But one child was a very weak swimmer, particularly lacking in confidence. His name was Neil and he became my challenge during the next few weeks. As others in the class improved on their technique, Neil tried desperately to get his feet off the bottom and achieve his goal of completing a width of the pool.
One particular lesson, I dismissed the class five minutes early but asked Neil to stay in the water. With individual attention and without the curious eyes of his peers, Neil launched himself from the side once more and, this time, kept going. With an enormous effort and equal amounts of splash, he achieved his goal a full width.
I'm not sure who had the biggest grin, Neil or me, but it was a defining moment and re-affirmed my desire to teach PE and have more successes like that.
Worst Some years ago I went on a teaching exchange to Australia, to work in a school on the central coast of New South Wales. When I got there, I was shocked at the lack of PE facilities. There was no indoor space at all PE lessons were conducted outside on a concrete square which sloped markedly towards a wooden stage where the teachers stood for assemblies. There were no sports markings on the concrete, no shade from the unrelenting sun and you were very visible from the surrounding classrooms.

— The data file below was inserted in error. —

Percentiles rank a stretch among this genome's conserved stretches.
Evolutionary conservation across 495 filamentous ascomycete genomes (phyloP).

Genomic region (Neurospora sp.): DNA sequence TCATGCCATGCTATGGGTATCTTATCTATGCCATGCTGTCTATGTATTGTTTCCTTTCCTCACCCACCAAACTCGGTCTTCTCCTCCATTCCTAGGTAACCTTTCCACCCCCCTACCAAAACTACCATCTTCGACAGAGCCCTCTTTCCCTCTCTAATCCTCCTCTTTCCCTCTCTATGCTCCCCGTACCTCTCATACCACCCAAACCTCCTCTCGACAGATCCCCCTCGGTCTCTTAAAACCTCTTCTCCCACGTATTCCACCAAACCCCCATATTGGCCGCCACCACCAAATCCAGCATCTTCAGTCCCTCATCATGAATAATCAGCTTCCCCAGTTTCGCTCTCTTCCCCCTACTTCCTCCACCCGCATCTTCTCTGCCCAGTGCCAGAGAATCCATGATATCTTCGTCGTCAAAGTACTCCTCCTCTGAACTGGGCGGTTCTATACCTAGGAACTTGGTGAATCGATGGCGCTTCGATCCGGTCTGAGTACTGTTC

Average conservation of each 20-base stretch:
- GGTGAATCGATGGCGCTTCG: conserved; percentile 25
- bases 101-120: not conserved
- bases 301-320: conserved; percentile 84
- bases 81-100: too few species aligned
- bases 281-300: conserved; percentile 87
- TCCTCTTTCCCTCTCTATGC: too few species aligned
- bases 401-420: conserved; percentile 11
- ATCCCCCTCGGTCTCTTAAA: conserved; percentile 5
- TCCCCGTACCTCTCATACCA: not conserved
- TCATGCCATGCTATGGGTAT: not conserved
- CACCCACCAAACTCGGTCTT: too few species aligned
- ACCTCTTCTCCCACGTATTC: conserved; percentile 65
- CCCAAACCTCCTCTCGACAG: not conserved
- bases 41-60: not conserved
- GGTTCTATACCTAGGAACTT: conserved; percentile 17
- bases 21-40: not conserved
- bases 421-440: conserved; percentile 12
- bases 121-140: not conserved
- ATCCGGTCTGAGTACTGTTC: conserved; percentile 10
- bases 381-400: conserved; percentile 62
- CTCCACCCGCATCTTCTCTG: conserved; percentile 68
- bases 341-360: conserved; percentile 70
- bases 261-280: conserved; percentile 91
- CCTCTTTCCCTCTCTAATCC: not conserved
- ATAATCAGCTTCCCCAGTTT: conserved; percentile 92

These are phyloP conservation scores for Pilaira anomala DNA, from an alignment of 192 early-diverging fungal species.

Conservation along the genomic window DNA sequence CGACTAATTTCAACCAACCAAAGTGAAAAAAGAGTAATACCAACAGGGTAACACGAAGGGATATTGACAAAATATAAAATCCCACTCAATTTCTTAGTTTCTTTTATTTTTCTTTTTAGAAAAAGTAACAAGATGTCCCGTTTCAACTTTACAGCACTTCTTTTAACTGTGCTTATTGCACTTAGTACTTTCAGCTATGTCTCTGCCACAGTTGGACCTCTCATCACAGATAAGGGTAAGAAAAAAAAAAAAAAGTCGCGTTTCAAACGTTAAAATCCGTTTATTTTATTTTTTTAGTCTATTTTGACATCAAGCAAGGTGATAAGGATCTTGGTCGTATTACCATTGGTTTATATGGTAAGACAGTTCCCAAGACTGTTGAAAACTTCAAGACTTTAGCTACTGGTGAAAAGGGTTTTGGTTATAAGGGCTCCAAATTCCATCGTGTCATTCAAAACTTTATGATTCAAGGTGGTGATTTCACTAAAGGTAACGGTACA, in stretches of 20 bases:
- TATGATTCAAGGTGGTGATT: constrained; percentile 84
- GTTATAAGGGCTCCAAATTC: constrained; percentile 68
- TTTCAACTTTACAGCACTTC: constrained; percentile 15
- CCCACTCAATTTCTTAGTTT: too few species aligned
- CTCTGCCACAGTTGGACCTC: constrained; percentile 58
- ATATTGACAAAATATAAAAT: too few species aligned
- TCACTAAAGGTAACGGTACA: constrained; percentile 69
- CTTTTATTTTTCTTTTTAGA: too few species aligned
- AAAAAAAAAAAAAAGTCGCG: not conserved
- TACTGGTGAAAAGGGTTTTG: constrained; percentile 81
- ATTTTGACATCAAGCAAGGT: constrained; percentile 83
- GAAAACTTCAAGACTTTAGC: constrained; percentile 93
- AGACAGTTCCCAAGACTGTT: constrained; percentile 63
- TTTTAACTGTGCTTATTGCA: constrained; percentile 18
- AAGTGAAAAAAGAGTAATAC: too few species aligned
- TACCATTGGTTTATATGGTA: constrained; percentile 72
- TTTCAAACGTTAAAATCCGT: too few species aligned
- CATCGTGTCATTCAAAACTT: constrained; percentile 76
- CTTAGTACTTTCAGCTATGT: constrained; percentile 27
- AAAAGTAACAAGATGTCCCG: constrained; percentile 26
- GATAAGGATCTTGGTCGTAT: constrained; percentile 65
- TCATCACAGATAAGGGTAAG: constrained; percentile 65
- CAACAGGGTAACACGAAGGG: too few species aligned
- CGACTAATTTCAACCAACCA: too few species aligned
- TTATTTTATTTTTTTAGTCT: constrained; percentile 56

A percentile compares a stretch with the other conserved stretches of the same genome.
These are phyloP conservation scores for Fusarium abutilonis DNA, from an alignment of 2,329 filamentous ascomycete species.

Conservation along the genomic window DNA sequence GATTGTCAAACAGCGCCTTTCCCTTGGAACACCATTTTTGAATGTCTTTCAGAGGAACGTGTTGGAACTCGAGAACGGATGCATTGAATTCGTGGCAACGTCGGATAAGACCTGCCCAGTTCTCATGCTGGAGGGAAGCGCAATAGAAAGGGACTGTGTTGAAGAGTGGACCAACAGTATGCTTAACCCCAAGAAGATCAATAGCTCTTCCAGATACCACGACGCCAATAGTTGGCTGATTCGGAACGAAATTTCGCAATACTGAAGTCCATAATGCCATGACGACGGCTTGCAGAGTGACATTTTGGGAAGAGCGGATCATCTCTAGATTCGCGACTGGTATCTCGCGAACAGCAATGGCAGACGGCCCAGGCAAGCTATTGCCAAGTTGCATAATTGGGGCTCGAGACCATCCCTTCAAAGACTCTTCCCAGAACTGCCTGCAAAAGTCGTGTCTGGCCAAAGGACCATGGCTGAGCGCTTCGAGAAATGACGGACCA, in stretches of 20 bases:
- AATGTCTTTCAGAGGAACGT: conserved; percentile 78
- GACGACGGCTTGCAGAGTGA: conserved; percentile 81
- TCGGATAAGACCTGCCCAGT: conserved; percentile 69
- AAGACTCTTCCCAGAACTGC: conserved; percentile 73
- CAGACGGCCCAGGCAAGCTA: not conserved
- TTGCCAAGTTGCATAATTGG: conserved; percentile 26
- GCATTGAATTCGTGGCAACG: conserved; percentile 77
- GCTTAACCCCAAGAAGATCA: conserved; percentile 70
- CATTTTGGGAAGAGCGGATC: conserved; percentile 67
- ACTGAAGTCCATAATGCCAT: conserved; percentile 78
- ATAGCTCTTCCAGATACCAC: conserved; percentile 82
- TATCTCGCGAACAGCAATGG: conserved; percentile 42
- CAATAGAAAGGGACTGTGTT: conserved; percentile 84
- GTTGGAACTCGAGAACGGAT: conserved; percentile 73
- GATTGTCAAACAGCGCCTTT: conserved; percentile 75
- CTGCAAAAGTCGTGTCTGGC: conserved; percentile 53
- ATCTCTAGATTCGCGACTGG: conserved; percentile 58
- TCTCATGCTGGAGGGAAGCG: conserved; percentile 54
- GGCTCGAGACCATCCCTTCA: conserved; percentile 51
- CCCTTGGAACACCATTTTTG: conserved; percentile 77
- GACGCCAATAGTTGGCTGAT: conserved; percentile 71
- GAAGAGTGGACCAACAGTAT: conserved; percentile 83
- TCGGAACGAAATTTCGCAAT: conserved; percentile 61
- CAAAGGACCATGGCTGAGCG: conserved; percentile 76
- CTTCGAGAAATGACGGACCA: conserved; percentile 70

One day I was asked to teach dance, not my favourite subject at the best of times. Armed only with a tape player and a list of instructions, I was given a double group of 60 kids, but the head of PE said it would be fine as they all knew The Chicken Song dance and it was easy to pick up. Nothing could have prepared me for the total horror as I started the tape and it dawned on me that I was expected to teach the finer points of that all-time classic The Birdie Song.
During the lesson I gave teaching points such as "flap your arms, wiggle your bottom and make your hands like a beak". It was a nightmare. Would anyone ever take me seriously as a PE teacher again? I have always admired Australian sporting success generally and have never forgotten teaching the bottom waggle and arm flap to the children of such a proud sporting nati **
Sally Serridge is school sports co-ordinator at Wyvern Technology College, Hampshire